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The Alaska Invasive Species Workshop, Nov. 13-15 in Homer, will highlight invasive species management and research statewide and will emphasize marine species. The theme is “Surf and Turf: Invasive Species Above and Below the Tideline.” The annual event kicks off with a free workshop on invasive species at 5:30 p.m. Nov. 12, followed by a 6:30 p.m. public lecture at the Alaska Islands and Ocean Visitor Center. Matthew Barnes, an assistant professor from Texas Tech University, will talk about the forensic use of environmental DNA to survey for and manage invasive species. Environmental DNA is the DNA of organisms contained in soil or water samples. Read more 

The Alaska Sustainable Agriculture Conference will take place in Anchorage Nov. 5-7. More than 80 presentations will cover diverse topics, including seaweed farming, rhodiola production, soil health, marketing, honeybees and pollinators, reindeer husbandry, livestock feeding, farm energy, the cut flower industry, and farming and gardening in rural Alaska. One session will even cover how to use pigs to improve land for farming. Pigs forage on vegetation, loosen soil, clear land and enhance soil fertility. Read more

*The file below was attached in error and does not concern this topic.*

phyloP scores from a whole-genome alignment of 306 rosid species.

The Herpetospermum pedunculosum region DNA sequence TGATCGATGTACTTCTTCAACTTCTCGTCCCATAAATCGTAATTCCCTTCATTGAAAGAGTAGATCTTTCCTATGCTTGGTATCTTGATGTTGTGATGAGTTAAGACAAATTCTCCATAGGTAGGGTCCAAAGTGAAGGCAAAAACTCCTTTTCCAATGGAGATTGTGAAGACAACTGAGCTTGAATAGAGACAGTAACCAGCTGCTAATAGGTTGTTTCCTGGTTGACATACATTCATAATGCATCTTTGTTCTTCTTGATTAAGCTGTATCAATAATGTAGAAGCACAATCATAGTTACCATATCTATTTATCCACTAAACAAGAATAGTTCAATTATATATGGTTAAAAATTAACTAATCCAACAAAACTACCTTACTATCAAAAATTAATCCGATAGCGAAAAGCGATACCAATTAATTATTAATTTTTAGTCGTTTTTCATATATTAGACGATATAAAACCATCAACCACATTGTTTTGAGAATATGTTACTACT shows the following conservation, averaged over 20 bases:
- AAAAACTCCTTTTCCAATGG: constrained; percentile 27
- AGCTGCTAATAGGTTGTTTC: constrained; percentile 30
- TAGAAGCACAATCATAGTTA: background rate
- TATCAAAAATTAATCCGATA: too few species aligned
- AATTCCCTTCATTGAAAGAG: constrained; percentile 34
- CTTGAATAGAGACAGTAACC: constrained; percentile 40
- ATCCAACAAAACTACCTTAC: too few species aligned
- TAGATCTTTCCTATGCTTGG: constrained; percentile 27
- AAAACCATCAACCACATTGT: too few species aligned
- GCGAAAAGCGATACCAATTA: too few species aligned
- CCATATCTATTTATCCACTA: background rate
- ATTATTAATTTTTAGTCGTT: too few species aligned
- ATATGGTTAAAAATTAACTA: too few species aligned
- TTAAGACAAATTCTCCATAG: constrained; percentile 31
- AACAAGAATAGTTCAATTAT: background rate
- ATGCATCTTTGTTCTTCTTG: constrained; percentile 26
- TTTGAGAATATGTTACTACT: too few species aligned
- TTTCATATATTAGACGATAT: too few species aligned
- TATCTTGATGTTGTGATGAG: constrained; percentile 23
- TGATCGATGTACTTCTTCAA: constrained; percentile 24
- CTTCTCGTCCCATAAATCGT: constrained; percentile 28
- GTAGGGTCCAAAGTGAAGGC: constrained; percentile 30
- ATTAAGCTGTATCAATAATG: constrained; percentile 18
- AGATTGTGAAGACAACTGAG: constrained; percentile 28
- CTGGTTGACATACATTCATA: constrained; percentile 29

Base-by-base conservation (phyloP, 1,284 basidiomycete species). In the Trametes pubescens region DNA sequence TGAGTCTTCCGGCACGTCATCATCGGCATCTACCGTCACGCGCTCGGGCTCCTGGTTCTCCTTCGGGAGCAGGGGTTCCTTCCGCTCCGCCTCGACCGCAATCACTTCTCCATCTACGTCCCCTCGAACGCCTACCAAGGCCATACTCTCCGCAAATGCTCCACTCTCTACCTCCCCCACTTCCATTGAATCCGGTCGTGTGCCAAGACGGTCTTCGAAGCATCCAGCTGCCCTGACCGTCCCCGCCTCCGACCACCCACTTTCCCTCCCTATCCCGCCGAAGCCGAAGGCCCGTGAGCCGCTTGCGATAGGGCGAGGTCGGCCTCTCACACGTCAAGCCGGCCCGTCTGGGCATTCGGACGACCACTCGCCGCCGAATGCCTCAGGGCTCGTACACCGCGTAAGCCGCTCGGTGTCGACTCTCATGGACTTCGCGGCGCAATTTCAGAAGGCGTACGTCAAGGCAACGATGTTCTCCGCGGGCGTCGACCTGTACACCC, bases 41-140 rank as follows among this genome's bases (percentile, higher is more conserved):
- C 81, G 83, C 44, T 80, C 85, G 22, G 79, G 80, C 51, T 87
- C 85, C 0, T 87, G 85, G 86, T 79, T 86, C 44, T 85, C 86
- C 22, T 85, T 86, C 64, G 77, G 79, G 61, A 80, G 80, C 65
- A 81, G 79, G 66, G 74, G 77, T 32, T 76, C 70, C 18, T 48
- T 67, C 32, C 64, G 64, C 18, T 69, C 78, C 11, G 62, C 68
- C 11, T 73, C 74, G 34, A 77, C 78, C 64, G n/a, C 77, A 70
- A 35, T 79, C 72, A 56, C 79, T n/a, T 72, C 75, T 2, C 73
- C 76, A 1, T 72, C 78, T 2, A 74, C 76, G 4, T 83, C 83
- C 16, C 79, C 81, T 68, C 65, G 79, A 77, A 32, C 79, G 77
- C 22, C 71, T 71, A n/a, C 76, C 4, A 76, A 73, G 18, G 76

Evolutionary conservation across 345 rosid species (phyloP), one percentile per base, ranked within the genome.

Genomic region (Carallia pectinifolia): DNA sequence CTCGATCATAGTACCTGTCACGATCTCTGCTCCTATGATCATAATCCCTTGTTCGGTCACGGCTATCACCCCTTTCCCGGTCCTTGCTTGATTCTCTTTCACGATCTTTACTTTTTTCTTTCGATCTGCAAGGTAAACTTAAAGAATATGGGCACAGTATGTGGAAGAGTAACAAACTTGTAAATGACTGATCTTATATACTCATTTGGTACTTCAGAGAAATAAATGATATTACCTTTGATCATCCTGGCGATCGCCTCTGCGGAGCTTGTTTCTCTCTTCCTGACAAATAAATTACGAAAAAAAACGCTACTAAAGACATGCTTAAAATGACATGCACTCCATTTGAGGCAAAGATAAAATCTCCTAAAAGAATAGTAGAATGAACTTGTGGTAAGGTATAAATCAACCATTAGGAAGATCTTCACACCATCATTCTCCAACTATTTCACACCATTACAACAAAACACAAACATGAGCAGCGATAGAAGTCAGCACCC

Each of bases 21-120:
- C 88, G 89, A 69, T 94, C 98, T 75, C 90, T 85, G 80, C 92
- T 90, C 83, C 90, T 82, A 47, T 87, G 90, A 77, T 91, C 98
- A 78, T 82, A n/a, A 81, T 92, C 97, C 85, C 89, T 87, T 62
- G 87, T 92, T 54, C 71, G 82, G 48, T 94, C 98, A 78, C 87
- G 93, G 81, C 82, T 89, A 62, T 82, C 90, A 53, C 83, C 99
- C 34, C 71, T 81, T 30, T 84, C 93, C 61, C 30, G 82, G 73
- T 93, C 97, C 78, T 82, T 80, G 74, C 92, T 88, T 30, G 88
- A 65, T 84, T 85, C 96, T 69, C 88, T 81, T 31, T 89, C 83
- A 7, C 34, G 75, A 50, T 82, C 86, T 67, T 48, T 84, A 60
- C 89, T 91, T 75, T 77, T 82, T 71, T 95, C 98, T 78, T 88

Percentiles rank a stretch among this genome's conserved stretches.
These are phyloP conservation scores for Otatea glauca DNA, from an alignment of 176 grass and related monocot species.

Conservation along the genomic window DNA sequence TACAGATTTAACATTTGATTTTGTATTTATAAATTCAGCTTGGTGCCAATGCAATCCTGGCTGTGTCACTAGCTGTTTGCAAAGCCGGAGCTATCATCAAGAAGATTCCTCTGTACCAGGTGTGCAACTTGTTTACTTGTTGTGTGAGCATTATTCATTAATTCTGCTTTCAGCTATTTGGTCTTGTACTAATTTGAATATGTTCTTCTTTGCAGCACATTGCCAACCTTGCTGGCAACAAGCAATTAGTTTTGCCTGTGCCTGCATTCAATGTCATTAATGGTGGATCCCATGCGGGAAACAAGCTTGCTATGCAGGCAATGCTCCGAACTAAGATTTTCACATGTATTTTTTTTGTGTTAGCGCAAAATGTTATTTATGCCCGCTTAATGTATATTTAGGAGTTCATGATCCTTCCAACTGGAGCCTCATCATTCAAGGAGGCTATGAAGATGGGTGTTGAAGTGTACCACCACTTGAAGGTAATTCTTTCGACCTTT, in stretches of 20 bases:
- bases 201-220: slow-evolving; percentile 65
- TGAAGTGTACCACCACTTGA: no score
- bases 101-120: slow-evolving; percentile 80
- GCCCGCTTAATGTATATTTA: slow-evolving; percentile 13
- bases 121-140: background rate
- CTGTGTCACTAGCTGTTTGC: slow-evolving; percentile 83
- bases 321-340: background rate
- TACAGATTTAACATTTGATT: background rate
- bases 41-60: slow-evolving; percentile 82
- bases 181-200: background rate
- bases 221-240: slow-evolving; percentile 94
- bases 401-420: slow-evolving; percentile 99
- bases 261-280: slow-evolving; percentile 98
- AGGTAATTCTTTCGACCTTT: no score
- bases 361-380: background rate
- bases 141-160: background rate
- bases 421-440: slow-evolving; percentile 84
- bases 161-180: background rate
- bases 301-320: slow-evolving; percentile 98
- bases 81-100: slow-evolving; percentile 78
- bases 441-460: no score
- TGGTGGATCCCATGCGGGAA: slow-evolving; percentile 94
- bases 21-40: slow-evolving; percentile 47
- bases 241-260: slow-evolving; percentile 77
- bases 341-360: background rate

The University of Alaska Fairbanks Cooperative Extension Service has received a four-year $679,000 grant to help Alaska farmers and other agricultural workers with disabilities. The grant is one of 14 awarded to Extension projects around the country as part of the National Institute of Food and Agriculture’s AgrAbility program. A NIFA announcement said, “The projects focus on increasing independent living and the quality of life for agricultural workers with disabilities by providing them and their families with farm safety education, assistive technology help and networking support enabling them to return to/remain active and successful in agriculture production.” Read more

 
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